Empowering women in technology

By Ronda Cilsick, Chief Information Officer, Deltek.

  • 4 weeks ago Posted in

With March 8th marking International Women’s Day, there is a renewed focus on the gender divide in the tech industry. As Chief Information Officer (CIO) at Deltek, it is an issue I’m passionate about addressing, always looking at what more we can do to break down gender barriers.

Even in 2024, female representation in tech is still a big issue in the industry. For context, nearly three quarters (74.3%) of technology related jobs are held by men, and the more senior the role, the larger the divide. It would seem Deltek is outside the norm, having women in C-suite roles, as only 10% of tech companies have women represented at this level.

Change is possible though, through a concerted effort from all stakeholders. This effort will not only benefit women in the industry, but it will also lead to greater business success. Research from McKinsey shows that companies in the top quarter of gender diversity are 39% more likely to achieve financial outperformance versus companies in the bottom quarter.

Through my own experiences, I hope to help drive forward a change in the status quo, so women are no longer underrepresented in technology. After all, it is diversity of thought that drives forward innovation and having women – who do make up half the world’s population – proportionally represented at the table is a key step in ensuring the industry is innovating for all, not a few.

Technology in my DNA

Growing up, I didn’t really have a choice in engaging with technology. It was always a big part of my family’s life, so luckily for me I caught the bug early and loved it. My mom worked for a start-up technology company in the 1960’s, while also teaching computer programming at Georgia State University. I still credit her as my first mentor, getting me into coding in fourth grade – that was in the early 80’s before computers and computing lessons were available in schools. As a family, we were ahead of our time.

Fast forward a few years and there were two formative moments where my mother helped guide me on a path to succeed in a career in technology. The first being when she encouraged me to take a typing class (on a typewriter!) to ensure it was a skill I had early on. The second, taking up computer programming classes, as she saw the importance of understanding computers in the future. I was particularly resistant to that idea since I was the only girl in the class. But, I am so glad I did it, as it further sparked my passion in technology – so much so I ended up majoring in Computer Science at the College of William & Mary. In college, I was one of only three women that majored in Computer Science at that time, but those courses gave me the skills to cement my path to working in the technology sector.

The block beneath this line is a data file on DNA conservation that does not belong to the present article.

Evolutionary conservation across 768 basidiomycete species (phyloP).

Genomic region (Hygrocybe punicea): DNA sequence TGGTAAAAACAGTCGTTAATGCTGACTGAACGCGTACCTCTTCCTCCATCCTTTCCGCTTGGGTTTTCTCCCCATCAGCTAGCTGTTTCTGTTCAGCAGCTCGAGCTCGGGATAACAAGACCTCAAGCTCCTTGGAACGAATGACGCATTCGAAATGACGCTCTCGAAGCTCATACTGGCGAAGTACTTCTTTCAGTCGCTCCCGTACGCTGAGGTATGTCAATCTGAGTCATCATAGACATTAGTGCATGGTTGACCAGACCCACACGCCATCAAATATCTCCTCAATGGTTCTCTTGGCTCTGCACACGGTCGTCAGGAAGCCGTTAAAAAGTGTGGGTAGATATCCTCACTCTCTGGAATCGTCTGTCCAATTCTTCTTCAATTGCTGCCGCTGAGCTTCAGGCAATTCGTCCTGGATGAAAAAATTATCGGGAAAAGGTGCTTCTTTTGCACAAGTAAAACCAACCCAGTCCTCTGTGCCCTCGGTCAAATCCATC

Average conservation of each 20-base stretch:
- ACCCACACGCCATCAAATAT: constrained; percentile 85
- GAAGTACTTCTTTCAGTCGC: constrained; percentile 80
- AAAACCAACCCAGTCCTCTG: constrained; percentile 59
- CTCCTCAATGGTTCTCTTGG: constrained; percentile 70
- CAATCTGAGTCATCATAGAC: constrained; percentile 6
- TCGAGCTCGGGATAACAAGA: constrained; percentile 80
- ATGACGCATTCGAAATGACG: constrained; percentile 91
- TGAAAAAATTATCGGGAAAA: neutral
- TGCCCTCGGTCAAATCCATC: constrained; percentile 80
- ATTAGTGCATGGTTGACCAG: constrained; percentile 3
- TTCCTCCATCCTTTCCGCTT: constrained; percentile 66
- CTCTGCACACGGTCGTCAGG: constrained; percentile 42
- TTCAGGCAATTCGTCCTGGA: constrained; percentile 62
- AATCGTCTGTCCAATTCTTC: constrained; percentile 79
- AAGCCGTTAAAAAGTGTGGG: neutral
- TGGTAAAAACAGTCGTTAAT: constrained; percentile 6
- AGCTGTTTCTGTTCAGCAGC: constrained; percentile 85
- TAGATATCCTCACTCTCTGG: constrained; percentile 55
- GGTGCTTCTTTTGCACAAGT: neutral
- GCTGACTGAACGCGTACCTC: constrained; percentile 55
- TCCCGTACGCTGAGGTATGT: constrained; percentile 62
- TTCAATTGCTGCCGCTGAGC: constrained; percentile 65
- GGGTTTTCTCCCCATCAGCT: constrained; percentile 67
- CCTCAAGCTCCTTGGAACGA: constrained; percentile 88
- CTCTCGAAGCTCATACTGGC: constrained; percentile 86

Relatable role models

As well as my mom, there have been some stand out role models for me. I’ve met many brilliant men throughout my career and learned a lot from them. However, there is a lot to be said for the value of role models you can see yourself in and relate to.

I met my second mentor straight out of college, and she inspired me to find my own authentic career voice and style, not just mimic others. Also, like many women, I wouldn’t risk speaking up if I didn’t know a topic inside and out. Once I found my voice and style, I was able to start owning my career, and I gained confidence in my skills and ability to speak with authority.

I’ve benefited immensely through mentorship, and I am passionate about paying it forward. I joined Deltek’s Mentor Program and have found it to be a win/win for all involved. I continue to learn from mentees, developing long lasting relationships that help me better understand the various roles at Deltek, and how we best collaborate, so I can do my job better. The mentee gets access to my experiences and advice as a fellow woman in the industry, offering a sounding board for challenges and opportunities.

Getting comfortable with discomfort

Going back to my early years, a lot of what has ultimately helped me succeed, revolved around things I felt uncomfortable with at the time. However, taking the leap to try them – even as the only girl in class – has helped me push myself and gain confidence in my abilities. As a result, I’d encourage all women to not let insecurities get in the way and define what they do. Instead, look them square on, and see how they can be leveraged as career growth opportunities.

Support is key to developing this confidence and that’s why mentorship is so important. It provides a safe and secure environment to find and sit with discomfort, so it can ultimately be pushed through and overcome. Having a sounding board and cheerleader who has walked the path before and can empathize with challenges, is invaluable to career development. In addition, I found it invaluable to have my mentors challenging and pushing me outside of my comfort zone, because my natural tendency as a woman is to hold back if I lack any confidence in myself.

I am still regularly faced with new challenges outside my comfort zone. However, rather than let the unease hold me back, I think about advice I’m received from my mentors and working with my mentees and it motivates me to take on those challenges. By embracing an ecosystem that fosters female empowerment, the technology industry can further flourish and if I can help even a handful of women into senior positions, I’ll feel that I have left the industry in a better state than I found it.

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